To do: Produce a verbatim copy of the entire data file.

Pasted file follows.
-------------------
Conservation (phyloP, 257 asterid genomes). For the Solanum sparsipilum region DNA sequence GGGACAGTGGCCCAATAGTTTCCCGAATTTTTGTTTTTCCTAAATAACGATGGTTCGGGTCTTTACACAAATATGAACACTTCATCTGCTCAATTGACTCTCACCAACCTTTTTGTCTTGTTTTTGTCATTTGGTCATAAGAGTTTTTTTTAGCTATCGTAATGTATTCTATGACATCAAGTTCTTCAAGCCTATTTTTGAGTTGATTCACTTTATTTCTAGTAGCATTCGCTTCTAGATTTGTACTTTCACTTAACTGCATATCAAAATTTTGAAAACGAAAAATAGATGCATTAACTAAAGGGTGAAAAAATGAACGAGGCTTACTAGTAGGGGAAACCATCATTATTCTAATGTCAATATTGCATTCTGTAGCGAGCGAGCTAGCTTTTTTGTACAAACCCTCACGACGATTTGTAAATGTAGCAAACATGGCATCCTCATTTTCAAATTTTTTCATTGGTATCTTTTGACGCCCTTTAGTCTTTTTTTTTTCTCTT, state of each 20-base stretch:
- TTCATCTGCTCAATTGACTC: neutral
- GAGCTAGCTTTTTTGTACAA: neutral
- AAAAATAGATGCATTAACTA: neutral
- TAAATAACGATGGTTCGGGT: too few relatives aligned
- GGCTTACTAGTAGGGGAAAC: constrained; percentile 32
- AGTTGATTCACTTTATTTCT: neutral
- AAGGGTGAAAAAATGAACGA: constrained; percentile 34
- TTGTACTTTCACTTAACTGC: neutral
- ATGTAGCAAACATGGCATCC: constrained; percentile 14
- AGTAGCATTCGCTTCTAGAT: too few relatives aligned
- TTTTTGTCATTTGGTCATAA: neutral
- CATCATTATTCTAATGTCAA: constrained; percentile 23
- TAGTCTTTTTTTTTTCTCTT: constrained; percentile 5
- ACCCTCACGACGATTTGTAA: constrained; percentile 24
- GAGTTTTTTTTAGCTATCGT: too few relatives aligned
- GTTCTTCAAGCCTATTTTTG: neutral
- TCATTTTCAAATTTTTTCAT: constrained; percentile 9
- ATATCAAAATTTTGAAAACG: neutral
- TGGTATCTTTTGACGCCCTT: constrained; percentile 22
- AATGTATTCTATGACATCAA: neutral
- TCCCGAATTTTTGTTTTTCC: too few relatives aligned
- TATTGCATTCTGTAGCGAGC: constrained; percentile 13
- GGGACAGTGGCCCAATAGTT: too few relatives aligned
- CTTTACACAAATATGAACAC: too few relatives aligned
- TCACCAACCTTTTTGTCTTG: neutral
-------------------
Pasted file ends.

Conservation (phyloP, 257 asterid genomes). For the Solanum sparsipilum region DNA sequence GGGACAGTGGCCCAATAGTTTCCCGAATTTTTGTTTTTCCTAAATAACGATGGTTCGGGTCTTTACACAAATATGAACACTTCATCTGCTCAATTGACTCTCACCAACCTTTTTGTCTTGTTTTTGTCATTTGGTCATAAGAGTTTTTTTTAGCTATCGTAATGTATTCTATGACATCAAGTTCTTCAAGCCTATTTTTGAGTTGATTCACTTTATTTCTAGTAGCATTCGCTTCTAGATTTGTACTTTCACTTAACTGCATATCAAAATTTTGAAAACGAAAAATAGATGCATTAACTAAAGGGTGAAAAAATGAACGAGGCTTACTAGTAGGGGAAACCATCATTATTCTAATGTCAATATTGCATTCTGTAGCGAGCGAGCTAGCTTTTTTGTACAAACCCTCACGACGATTTGTAAATGTAGCAAACATGGCATCCTCATTTTCAAATTTTTTCATTGGTATCTTTTGACGCCCTTTAGTCTTTTTTTTTTCTCTT, state of each 20-base stretch:
- TTCATCTGCTCAATTGACTC: neutral
- GAGCTAGCTTTTTTGTACAA: neutral
- AAAAATAGATGCATTAACTA: neutral
- TAAATAACGATGGTTCGGGT: too few relatives aligned
- GGCTTACTAGTAGGGGAAAC: constrained; percentile 32
- AGTTGATTCACTTTATTTCT: neutral
- AAGGGTGAAAAAATGAACGA: constrained; percentile 34
- TTGTACTTTCACTTAACTGC: neutral
- ATGTAGCAAACATGGCATCC: constrained; percentile 14
- AGTAGCATTCGCTTCTAGAT: too few relatives aligned
- TTTTTGTCATTTGGTCATAA: neutral
- CATCATTATTCTAATGTCAA: constrained; percentile 23
- TAGTCTTTTTTTTTTCTCTT: constrained; percentile 5
- ACCCTCACGACGATTTGTAA: constrained; percentile 24
- GAGTTTTTTTTAGCTATCGT: too few relatives aligned
- GTTCTTCAAGCCTATTTTTG: neutral
- TCATTTTCAAATTTTTTCAT: constrained; percentile 9
- ATATCAAAATTTTGAAAACG: neutral
- TGGTATCTTTTGACGCCCTT: constrained; percentile 22
- AATGTATTCTATGACATCAA: neutral
- TCCCGAATTTTTGTTTTTCC: too few relatives aligned
- TATTGCATTCTGTAGCGAGC: constrained; percentile 13
- GGGACAGTGGCCCAATAGTT: too few relatives aligned
- CTTTACACAAATATGAACAC: too few relatives aligned
- TCACCAACCTTTTTGTCTTG: neutral